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'Level 4 lockdown will cripple economy'

by Staff reporter
06 Jan 2021 at 07:04hrs | Views
At the weekend, Vice-President and Health minister Constantino Chiwenga announced tightened lockdown measures that started yesterday aimed at controlling the spiralling cases of COVID-19.

As of January 3, the country had recorded TRADE unions have blasted government's decision to impose a 30-day stringent COVID-19 lockdown without consulting key stakeholders such as informal traders.

15 265 total confirmed cases, with 11 574 recoveries, 3 311 active cases and 380 deaths.

The measures include immediate closure of some formal and informal businesses across the country except those providing essential services, a dust-to-dawn curfew, and suspension of intercity travel, cross-border trading, among others.

In an interview with NewsDay, workers and cross-border traders' representatives said government should have consulted key economic stakeholders before imposing the travel and trading ban.

Cross Border Traders Association president Killer Zivhu said informal traders were the worst affected as they had not yet recovered from the previous lockdown regimes.

"Considering the economic challenges at this juncture where it is January and we are looking at the opening of schools soon where there is need for fees and rentals, the move was a total disaster," Zivhu said.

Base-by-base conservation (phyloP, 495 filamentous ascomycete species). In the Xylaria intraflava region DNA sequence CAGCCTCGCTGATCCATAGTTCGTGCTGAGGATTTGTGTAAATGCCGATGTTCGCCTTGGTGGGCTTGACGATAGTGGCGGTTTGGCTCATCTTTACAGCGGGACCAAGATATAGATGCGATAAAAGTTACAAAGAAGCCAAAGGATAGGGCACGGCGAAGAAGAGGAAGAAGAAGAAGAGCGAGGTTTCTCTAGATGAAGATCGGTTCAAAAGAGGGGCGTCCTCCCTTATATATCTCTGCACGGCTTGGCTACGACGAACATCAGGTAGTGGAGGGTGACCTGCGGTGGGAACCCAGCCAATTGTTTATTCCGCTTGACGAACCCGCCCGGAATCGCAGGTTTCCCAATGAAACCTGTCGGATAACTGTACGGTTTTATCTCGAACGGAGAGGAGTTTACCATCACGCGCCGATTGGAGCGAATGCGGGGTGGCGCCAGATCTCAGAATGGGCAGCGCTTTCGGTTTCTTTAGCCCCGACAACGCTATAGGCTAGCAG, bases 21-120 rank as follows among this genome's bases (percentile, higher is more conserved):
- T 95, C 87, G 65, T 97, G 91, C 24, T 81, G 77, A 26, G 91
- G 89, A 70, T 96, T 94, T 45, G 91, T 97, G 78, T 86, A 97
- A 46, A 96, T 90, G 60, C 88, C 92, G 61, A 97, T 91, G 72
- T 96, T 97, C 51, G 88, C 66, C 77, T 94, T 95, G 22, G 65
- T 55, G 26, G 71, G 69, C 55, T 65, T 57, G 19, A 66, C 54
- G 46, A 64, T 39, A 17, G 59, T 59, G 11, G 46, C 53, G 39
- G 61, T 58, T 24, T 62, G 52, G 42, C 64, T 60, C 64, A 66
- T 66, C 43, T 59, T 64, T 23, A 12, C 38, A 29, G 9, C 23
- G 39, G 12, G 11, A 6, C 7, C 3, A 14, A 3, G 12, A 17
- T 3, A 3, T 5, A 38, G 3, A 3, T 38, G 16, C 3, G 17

"At some point, it's a win-win situation. The pandemic is very dangerous, it would be a bad situation to gain business and lose lives and at the same time losing business can lead to death and poverty," said Zivhu.

He added: "What we are pleading with authorities that those with authentic COVID-19 certificates should be allowed to pass and on their way back, provide the same proof."

Zivhu said it was necessary to allow cross border traders to carry on with their operations instead of confining them to their homes without providing alternative sources of income.

Zimbabwe Congress of Trade Unions secretary-general Japhet Moyo said as a union, they did not agree with the way government was dealing with the situation.

"What the authorities are doing is wrong, we understand that the pandemic is surging but what they are prescribing is not the solution. The people caged in their homes will die of hunger," Moyo said.

"We don't agree with that at all, people are dying because at the moment they are not able to do basic economic activities, therefore, do not have money to even purchase medication. For example, cross-border traders are going to starve."

The International Coalition Against Coronavirus for Africa Development (ICAC-AD) also warned government that level four lockdown would cripple the country's economy.

In an interview yesterday, South Africa-based ICAC-AD vice-president Chandangwinyira Chose said: "We are against any lockdowns now, but the government should enforce the wearing of masks. The people are struggling with this lockdown which is making them poorer as they fail to do their vending where they get income from."

ICAC said it was also lobbying all African government to develop home-grown remedies to COVID-19 to avoid instances where people are used as guinea pigs for drug tests.

Source - newsday